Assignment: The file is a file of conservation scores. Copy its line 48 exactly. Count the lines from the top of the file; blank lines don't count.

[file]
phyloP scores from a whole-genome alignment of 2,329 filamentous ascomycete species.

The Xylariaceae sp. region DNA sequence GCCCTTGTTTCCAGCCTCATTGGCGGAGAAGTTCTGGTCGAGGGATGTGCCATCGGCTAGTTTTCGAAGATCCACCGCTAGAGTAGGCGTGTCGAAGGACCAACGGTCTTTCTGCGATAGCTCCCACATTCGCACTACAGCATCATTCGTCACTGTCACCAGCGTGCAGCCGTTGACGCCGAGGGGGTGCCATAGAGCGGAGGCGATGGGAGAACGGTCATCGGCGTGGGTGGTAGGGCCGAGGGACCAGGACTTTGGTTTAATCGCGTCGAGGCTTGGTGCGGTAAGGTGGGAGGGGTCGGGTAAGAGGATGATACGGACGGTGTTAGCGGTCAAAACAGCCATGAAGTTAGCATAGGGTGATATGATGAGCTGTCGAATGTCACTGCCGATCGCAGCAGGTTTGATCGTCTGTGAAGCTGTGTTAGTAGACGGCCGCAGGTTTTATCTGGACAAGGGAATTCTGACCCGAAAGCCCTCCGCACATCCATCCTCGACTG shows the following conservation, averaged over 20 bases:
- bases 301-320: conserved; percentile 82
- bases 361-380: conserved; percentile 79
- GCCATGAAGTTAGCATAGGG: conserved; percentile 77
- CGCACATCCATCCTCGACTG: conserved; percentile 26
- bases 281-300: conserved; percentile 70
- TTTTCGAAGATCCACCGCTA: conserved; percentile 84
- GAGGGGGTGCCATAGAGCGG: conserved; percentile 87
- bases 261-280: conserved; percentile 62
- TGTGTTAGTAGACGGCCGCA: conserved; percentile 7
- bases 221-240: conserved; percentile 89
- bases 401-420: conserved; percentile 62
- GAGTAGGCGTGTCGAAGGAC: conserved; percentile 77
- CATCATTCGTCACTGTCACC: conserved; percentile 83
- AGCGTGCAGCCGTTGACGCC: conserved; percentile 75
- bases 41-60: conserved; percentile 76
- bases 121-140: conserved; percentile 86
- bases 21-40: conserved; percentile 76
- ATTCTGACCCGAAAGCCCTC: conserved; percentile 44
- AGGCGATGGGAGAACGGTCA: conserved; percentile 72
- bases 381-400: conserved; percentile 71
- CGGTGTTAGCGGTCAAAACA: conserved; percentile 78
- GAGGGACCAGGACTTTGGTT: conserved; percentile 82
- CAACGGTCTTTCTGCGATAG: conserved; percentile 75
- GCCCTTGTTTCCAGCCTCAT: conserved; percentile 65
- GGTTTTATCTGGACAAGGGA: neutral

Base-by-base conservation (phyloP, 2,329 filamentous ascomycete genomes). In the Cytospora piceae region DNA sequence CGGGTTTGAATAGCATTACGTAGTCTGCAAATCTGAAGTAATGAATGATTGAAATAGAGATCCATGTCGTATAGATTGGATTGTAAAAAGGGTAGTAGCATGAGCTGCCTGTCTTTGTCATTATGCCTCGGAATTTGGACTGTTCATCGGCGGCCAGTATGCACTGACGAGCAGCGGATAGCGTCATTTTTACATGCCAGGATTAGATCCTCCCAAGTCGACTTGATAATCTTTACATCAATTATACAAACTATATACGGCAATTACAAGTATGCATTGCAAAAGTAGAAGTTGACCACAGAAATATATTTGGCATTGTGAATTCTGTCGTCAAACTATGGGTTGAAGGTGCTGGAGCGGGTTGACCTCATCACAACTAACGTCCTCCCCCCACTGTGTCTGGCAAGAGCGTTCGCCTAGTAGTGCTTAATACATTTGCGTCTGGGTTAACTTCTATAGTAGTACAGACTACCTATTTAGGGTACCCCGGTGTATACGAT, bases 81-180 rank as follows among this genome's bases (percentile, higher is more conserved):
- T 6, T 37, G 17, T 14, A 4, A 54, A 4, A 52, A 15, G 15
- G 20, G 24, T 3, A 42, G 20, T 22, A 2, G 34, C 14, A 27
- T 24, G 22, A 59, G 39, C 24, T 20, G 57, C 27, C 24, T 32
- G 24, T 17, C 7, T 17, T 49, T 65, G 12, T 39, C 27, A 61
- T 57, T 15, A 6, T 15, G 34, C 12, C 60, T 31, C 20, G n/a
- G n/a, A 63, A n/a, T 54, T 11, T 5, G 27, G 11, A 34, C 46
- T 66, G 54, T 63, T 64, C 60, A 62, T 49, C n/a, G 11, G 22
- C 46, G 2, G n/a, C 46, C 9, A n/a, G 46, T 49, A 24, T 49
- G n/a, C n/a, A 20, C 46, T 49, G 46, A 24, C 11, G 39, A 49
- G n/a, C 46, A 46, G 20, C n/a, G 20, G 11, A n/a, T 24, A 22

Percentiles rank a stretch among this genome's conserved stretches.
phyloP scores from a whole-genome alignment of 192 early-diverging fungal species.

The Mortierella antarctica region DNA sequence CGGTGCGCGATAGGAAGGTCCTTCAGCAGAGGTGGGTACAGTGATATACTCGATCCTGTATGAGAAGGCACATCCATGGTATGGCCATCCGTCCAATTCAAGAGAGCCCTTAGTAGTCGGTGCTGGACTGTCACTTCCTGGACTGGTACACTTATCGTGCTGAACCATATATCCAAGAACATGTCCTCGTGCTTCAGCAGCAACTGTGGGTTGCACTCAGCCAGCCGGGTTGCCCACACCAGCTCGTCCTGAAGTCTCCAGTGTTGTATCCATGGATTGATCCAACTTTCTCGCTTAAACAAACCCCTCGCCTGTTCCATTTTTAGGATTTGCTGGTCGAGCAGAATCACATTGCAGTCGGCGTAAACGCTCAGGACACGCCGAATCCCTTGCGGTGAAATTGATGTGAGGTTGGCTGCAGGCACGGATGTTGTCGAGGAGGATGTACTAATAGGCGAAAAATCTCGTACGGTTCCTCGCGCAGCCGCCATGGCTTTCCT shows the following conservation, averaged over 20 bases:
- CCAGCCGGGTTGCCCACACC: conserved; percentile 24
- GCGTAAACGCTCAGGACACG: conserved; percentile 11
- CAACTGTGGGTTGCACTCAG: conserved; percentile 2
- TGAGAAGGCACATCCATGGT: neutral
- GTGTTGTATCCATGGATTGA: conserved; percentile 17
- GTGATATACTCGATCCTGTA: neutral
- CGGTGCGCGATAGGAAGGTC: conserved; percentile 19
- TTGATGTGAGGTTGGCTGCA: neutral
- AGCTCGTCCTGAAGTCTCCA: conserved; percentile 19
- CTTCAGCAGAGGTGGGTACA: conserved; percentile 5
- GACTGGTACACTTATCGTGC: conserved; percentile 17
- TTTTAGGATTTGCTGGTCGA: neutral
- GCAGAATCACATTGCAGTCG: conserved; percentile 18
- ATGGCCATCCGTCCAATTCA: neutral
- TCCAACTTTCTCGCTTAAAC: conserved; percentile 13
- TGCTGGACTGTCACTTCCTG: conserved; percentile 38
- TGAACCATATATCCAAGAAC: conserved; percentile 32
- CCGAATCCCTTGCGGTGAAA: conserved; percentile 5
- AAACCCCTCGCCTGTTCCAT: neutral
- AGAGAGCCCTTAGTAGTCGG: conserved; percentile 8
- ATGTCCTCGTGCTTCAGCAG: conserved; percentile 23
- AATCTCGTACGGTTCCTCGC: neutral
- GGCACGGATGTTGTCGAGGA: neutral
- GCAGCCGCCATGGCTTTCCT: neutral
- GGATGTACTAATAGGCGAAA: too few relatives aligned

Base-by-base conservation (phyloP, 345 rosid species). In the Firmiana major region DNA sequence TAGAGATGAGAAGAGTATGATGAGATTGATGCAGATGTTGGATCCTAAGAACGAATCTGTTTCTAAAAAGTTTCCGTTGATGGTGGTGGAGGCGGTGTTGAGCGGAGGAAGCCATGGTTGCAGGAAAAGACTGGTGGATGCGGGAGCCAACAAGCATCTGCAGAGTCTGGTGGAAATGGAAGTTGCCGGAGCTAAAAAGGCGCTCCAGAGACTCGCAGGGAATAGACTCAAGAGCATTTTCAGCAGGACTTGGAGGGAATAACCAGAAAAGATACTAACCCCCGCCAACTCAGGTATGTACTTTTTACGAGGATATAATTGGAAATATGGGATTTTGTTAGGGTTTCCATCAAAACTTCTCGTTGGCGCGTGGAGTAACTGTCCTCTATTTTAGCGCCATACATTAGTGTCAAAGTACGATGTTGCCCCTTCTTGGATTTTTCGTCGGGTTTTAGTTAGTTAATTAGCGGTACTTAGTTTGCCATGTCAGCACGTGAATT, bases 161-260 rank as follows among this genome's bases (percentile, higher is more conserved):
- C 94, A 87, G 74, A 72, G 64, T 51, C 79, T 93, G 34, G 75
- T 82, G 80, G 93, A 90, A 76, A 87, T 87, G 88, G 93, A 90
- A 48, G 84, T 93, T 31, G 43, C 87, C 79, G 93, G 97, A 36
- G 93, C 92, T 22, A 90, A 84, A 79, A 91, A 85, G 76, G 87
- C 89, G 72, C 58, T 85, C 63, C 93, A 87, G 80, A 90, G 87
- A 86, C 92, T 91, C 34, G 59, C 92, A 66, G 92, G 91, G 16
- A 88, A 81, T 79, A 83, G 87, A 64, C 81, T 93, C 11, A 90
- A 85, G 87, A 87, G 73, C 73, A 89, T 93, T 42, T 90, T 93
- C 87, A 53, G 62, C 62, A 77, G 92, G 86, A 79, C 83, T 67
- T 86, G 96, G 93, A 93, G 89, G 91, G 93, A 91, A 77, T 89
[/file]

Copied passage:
- CGGTGCGCGATAGGAAGGTC: conserved; percentile 19